Support staff more vulnerable

April 17, 2009
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More job cuts were announced today from one of the largest law firms in Indiana. Baker & Daniels has cut support staff positions. This is on top of the 22 cuts it made late last year. No attorney layoffs were confirmed by the firm.

We’ve heard conflicting reports of how Indiana’s legal profession is fairing in this economy. Some say there have been layoffs across the board, not just support staff (although we usually can’t confirm this). Others have said Indiana’s doing OK compared to other markets in the U.S.

After today’s recent round of layoffs, I have to wonder what paralegals and support staff at law firms would say about how Indiana’s legal professionals are doing. It seems they are the ones to get the axe more so than attorneys. An increased number of support staff is now getting trimmed for whatever reason. Perhaps these jobs are seen as more expendable than attorneys.

It appears attorneys have better job security than paralegals and support staff right now, at least when it comes to layoffs due to the economy or efficiency reasons. So Indiana’s legal secretaries, paralegals, and support staff: How worried are you about job security now? Do you think you have more reason to worry than attorneys?
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  1. IF the Right to Vote is indeed a Right, then it is a RIGHT. That is the same for ALL eligible and properly registered voters. And this is, being able to cast one's vote - until the minute before the polls close in one's assigned precinct. NOT days before by absentee ballot, and NOT 9 miles from one's house (where it might be a burden to get to in time). I personally wait until the last minute to get in line. Because you never know what happens. THAT is my right, and that is Mr. Valenti's. If it is truly so horrible to let him on school grounds (exactly how many children are harmed by those required to register, on school grounds, on election day - seriously!), then move the polling place to a different location. For ALL voters in that precinct. Problem solved.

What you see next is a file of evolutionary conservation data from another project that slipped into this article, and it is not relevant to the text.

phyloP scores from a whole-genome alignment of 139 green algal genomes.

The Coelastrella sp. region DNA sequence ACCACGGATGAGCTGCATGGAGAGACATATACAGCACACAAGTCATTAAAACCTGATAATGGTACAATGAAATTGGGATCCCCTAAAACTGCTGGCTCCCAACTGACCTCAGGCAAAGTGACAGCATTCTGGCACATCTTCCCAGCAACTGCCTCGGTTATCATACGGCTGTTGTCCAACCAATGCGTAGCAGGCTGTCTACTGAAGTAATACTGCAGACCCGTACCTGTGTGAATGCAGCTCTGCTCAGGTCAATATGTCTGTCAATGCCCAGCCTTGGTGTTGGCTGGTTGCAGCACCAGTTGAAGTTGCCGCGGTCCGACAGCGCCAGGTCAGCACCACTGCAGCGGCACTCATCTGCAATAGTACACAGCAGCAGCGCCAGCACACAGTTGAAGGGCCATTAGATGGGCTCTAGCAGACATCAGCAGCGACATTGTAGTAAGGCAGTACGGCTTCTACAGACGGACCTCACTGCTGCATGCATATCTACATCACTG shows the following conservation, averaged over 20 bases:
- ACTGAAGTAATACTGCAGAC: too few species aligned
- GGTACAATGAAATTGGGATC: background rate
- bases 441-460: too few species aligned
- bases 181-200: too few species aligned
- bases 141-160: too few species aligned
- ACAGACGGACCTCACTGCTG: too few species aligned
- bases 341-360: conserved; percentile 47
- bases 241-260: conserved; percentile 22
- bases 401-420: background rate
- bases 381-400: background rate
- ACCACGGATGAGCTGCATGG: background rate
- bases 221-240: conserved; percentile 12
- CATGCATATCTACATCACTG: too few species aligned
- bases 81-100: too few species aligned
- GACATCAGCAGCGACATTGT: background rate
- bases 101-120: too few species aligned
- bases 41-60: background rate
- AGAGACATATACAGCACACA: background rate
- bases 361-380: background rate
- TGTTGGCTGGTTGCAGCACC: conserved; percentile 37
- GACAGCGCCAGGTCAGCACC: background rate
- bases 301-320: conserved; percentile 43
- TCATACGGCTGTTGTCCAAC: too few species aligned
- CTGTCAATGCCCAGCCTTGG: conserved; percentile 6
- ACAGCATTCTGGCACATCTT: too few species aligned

2. "associates are becoming more mercenary. The path to partnership has become longer and more difficult so they are chasing short-term gains like high compensation." GOOD FOR THEM! HELL THERE OUGHT TO BE A UNION!

  3. Let's be honest. A glut of lawyers out there, because law schools have overproduced them. Law schools dont care, and big law loves it. So the firms can afford to underpay them. Typical capitalist situation. Wages have grown slowly for entry level lawyers the past 25 years it seems. Just like the rest of our economy. Might as well become a welder. Oh and the big money is mostly reserved for those who can log huge hours and will cut corners to get things handled. More capitalist joy. So the answer coming from the experts is to "capitalize" more competition from nonlawyers, and robots. ie "expert systems." One even hears talk of "offshoring" some legal work. thus undercutting the workers even more. And they wonder why people have been pulling for Bernie and Trump. Hello fools, it's not just the "working class" it's the overly educated suffering too.

  4. And with a whimpering hissy fit the charade came to an end ... http://baltimore.cbslocal.com/2016/07/27/all-charges-dropped-against-all-remaining-officers-in-freddie-gray-case/ WHISTLEBLOWERS are needed more than ever in a time such as this ... when politics trump justice and emotions trump reason. Blue Lives Matter.

  5. "pedigree"? I never knew that in order to become a successful or, for that matter, a talented attorney, one needs to have come from good stock. What should raise eyebrows even more than the starting associates' pay at this firm (and ones like it) is the belief systems they subscribe to re who is and isn't "fit" to practice law with them. Incredible the arrogance that exists throughout the practice of law in this country, especially at firms like this one.

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